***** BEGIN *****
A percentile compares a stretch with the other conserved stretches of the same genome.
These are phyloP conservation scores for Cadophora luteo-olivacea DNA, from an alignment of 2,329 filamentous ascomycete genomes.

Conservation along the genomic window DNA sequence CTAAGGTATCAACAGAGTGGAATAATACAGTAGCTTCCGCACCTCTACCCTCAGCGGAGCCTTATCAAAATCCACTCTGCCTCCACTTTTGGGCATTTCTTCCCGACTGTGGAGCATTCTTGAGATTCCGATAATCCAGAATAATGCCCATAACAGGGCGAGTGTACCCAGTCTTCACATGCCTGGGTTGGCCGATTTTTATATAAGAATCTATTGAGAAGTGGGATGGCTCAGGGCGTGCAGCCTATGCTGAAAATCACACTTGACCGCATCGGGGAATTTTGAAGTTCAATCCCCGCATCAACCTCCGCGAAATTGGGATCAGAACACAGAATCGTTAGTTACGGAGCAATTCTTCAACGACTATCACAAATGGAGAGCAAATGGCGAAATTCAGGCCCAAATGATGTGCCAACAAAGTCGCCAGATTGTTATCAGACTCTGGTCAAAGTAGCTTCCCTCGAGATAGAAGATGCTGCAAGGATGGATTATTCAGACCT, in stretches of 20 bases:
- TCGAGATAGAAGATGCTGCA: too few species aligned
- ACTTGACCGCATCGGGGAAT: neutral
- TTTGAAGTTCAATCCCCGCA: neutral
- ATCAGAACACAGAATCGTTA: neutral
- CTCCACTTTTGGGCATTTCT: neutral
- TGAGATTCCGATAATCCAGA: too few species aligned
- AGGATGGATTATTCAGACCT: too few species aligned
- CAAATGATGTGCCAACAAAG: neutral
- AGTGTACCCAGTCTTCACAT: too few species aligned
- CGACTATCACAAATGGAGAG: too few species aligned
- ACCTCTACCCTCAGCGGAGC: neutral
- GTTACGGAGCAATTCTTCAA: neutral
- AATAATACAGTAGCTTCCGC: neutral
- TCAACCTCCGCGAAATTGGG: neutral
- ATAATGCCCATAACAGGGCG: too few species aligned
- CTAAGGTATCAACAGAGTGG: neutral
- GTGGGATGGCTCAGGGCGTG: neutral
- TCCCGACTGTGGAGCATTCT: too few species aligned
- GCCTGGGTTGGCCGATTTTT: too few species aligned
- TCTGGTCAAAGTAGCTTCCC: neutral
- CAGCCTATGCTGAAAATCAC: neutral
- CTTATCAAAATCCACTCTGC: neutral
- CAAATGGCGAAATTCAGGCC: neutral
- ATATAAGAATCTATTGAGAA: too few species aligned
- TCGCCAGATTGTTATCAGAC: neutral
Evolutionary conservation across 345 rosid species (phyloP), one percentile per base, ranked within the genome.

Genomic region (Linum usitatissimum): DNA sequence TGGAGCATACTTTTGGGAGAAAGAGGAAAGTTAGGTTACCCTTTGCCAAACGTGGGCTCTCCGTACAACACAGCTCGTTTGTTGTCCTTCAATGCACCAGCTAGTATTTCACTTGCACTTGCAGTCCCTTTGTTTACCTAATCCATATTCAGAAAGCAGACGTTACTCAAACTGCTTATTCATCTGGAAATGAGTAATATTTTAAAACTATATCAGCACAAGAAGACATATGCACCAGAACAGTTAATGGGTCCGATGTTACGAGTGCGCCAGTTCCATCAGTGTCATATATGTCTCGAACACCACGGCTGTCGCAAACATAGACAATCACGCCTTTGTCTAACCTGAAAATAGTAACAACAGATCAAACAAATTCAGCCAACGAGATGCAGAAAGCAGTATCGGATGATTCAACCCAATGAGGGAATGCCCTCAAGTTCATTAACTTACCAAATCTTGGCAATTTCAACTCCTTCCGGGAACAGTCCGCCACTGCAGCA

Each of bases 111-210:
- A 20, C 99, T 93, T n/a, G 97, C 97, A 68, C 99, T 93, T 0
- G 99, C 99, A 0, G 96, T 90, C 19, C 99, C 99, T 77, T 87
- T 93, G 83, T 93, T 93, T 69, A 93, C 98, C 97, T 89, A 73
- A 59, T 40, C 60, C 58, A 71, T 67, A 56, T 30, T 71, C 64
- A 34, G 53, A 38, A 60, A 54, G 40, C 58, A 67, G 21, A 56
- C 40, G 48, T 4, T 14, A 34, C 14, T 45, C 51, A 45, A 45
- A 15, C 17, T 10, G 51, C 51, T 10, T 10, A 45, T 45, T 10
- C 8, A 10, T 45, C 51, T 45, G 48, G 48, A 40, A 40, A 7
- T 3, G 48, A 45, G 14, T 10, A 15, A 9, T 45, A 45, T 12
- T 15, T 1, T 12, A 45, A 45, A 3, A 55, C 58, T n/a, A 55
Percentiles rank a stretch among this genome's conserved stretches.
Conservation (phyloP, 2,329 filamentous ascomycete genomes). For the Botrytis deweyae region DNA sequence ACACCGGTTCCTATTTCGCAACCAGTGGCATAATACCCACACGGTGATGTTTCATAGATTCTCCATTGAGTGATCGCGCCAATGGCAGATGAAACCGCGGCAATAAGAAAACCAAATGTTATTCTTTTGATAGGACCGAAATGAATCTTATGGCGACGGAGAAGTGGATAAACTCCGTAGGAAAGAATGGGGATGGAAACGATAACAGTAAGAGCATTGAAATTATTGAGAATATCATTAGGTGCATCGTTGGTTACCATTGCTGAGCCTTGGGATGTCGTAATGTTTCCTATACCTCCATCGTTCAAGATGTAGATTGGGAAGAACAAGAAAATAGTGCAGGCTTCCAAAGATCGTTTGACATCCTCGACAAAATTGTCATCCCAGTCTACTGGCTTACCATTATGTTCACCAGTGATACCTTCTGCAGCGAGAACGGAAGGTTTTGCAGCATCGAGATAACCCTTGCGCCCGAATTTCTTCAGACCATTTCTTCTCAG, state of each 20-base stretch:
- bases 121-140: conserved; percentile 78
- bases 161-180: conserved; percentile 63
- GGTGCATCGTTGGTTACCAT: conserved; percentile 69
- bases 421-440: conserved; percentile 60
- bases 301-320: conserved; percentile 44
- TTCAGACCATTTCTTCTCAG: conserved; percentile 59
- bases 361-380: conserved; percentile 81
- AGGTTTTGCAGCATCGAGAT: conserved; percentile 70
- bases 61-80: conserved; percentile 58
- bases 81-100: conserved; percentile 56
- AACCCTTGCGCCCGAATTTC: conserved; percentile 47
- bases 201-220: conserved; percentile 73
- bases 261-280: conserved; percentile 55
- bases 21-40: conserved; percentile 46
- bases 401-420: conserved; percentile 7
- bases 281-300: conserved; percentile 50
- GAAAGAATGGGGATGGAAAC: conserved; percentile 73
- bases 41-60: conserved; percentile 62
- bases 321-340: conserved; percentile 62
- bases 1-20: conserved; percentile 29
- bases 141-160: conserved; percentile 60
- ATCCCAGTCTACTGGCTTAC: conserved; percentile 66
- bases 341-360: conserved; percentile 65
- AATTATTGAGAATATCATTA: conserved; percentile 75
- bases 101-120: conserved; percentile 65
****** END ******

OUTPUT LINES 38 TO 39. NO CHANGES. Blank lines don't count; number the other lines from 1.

- A 15, C 17, T 10, G 51, C 51, T 10, T 10, A 45, T 45, T 10
- C 8, A 10, T 45, C 51, T 45, G 48, G 48, A 40, A 40, A 7